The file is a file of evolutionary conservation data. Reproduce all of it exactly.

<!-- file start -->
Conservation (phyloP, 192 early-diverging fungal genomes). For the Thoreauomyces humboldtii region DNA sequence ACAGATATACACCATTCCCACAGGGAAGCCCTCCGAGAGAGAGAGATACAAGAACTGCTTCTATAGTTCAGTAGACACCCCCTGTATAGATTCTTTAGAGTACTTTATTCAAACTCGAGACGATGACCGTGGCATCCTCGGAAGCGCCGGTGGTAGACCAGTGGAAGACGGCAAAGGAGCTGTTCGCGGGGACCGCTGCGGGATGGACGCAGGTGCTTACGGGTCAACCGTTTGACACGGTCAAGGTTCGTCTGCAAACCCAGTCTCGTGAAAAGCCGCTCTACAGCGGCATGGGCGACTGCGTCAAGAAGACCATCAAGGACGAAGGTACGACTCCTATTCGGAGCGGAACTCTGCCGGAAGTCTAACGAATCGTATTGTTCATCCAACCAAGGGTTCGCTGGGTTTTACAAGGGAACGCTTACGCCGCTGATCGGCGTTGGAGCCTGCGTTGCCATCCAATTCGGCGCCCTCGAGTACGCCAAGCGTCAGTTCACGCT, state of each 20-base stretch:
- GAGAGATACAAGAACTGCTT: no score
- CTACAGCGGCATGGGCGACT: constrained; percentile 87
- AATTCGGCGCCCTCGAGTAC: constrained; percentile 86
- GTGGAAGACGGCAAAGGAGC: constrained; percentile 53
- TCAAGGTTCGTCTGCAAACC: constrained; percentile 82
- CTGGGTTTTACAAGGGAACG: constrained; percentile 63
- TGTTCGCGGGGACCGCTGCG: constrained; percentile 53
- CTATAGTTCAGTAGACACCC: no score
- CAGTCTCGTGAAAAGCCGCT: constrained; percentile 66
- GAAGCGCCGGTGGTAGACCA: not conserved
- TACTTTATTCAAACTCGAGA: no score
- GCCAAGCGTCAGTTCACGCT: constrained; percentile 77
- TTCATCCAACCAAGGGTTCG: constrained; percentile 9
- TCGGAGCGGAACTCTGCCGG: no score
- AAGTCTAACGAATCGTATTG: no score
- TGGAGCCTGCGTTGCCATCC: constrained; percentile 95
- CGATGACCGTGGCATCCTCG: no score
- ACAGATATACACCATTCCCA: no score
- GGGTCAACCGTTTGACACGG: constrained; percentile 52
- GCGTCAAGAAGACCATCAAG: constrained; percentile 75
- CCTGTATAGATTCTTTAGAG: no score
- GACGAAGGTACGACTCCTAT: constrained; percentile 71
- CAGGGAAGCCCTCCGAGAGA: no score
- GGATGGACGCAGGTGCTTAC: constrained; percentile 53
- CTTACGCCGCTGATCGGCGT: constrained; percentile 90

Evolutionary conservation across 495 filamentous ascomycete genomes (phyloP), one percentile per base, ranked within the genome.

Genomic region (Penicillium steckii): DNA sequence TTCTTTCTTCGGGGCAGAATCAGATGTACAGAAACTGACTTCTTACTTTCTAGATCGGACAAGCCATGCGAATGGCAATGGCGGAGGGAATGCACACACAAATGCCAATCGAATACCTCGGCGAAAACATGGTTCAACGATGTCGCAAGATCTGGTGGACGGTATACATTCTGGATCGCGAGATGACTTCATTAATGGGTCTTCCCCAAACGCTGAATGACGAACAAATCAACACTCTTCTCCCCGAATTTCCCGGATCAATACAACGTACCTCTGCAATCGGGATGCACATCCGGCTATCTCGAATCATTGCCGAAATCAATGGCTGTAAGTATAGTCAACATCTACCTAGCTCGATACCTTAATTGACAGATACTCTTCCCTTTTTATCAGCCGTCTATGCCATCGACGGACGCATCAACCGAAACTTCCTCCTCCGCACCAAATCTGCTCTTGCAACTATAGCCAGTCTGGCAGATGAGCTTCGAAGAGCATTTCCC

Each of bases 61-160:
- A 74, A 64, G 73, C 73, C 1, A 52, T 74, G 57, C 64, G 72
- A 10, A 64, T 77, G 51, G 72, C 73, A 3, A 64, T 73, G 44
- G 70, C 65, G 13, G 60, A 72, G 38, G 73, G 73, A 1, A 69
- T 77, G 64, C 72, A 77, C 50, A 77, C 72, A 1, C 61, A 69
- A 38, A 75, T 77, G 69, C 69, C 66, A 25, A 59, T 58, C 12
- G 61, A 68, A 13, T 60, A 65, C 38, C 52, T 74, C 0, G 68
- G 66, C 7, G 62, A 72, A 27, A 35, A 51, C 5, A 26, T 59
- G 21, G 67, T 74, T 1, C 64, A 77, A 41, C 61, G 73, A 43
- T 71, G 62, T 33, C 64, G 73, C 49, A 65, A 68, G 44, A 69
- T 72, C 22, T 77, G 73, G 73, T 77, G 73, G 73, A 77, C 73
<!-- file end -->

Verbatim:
Conservation (phyloP, 192 early-diverging fungal genomes). For the Thoreauomyces humboldtii region DNA sequence ACAGATATACACCATTCCCACAGGGAAGCCCTCCGAGAGAGAGAGATACAAGAACTGCTTCTATAGTTCAGTAGACACCCCCTGTATAGATTCTTTAGAGTACTTTATTCAAACTCGAGACGATGACCGTGGCATCCTCGGAAGCGCCGGTGGTAGACCAGTGGAAGACGGCAAAGGAGCTGTTCGCGGGGACCGCTGCGGGATGGACGCAGGTGCTTACGGGTCAACCGTTTGACACGGTCAAGGTTCGTCTGCAAACCCAGTCTCGTGAAAAGCCGCTCTACAGCGGCATGGGCGACTGCGTCAAGAAGACCATCAAGGACGAAGGTACGACTCCTATTCGGAGCGGAACTCTGCCGGAAGTCTAACGAATCGTATTGTTCATCCAACCAAGGGTTCGCTGGGTTTTACAAGGGAACGCTTACGCCGCTGATCGGCGTTGGAGCCTGCGTTGCCATCCAATTCGGCGCCCTCGAGTACGCCAAGCGTCAGTTCACGCT, state of each 20-base stretch:
- GAGAGATACAAGAACTGCTT: no score
- CTACAGCGGCATGGGCGACT: constrained; percentile 87
- AATTCGGCGCCCTCGAGTAC: constrained; percentile 86
- GTGGAAGACGGCAAAGGAGC: constrained; percentile 53
- TCAAGGTTCGTCTGCAAACC: constrained; percentile 82
- CTGGGTTTTACAAGGGAACG: constrained; percentile 63
- TGTTCGCGGGGACCGCTGCG: constrained; percentile 53
- CTATAGTTCAGTAGACACCC: no score
- CAGTCTCGTGAAAAGCCGCT: constrained; percentile 66
- GAAGCGCCGGTGGTAGACCA: not conserved
- TACTTTATTCAAACTCGAGA: no score
- GCCAAGCGTCAGTTCACGCT: constrained; percentile 77
- TTCATCCAACCAAGGGTTCG: constrained; percentile 9
- TCGGAGCGGAACTCTGCCGG: no score
- AAGTCTAACGAATCGTATTG: no score
- TGGAGCCTGCGTTGCCATCC: constrained; percentile 95
- CGATGACCGTGGCATCCTCG: no score
- ACAGATATACACCATTCCCA: no score
- GGGTCAACCGTTTGACACGG: constrained; percentile 52
- GCGTCAAGAAGACCATCAAG: constrained; percentile 75
- CCTGTATAGATTCTTTAGAG: no score
- GACGAAGGTACGACTCCTAT: constrained; percentile 71
- CAGGGAAGCCCTCCGAGAGA: no score
- GGATGGACGCAGGTGCTTAC: constrained; percentile 53
- CTTACGCCGCTGATCGGCGT: constrained; percentile 90

Evolutionary conservation across 495 filamentous ascomycete genomes (phyloP), one percentile per base, ranked within the genome.

Genomic region (Penicillium steckii): DNA sequence TTCTTTCTTCGGGGCAGAATCAGATGTACAGAAACTGACTTCTTACTTTCTAGATCGGACAAGCCATGCGAATGGCAATGGCGGAGGGAATGCACACACAAATGCCAATCGAATACCTCGGCGAAAACATGGTTCAACGATGTCGCAAGATCTGGTGGACGGTATACATTCTGGATCGCGAGATGACTTCATTAATGGGTCTTCCCCAAACGCTGAATGACGAACAAATCAACACTCTTCTCCCCGAATTTCCCGGATCAATACAACGTACCTCTGCAATCGGGATGCACATCCGGCTATCTCGAATCATTGCCGAAATCAATGGCTGTAAGTATAGTCAACATCTACCTAGCTCGATACCTTAATTGACAGATACTCTTCCCTTTTTATCAGCCGTCTATGCCATCGACGGACGCATCAACCGAAACTTCCTCCTCCGCACCAAATCTGCTCTTGCAACTATAGCCAGTCTGGCAGATGAGCTTCGAAGAGCATTTCCC

Each of bases 61-160:
- A 74, A 64, G 73, C 73, C 1, A 52, T 74, G 57, C 64, G 72
- A 10, A 64, T 77, G 51, G 72, C 73, A 3, A 64, T 73, G 44
- G 70, C 65, G 13, G 60, A 72, G 38, G 73, G 73, A 1, A 69
- T 77, G 64, C 72, A 77, C 50, A 77, C 72, A 1, C 61, A 69
- A 38, A 75, T 77, G 69, C 69, C 66, A 25, A 59, T 58, C 12
- G 61, A 68, A 13, T 60, A 65, C 38, C 52, T 74, C 0, G 68
- G 66, C 7, G 62, A 72, A 27, A 35, A 51, C 5, A 26, T 59
- G 21, G 67, T 74, T 1, C 64, A 77, A 41, C 61, G 73, A 43
- T 71, G 62, T 33, C 64, G 73, C 49, A 65, A 68, G 44, A 69
- T 72, C 22, T 77, G 73, G 73, T 77, G 73, G 73, A 77, C 73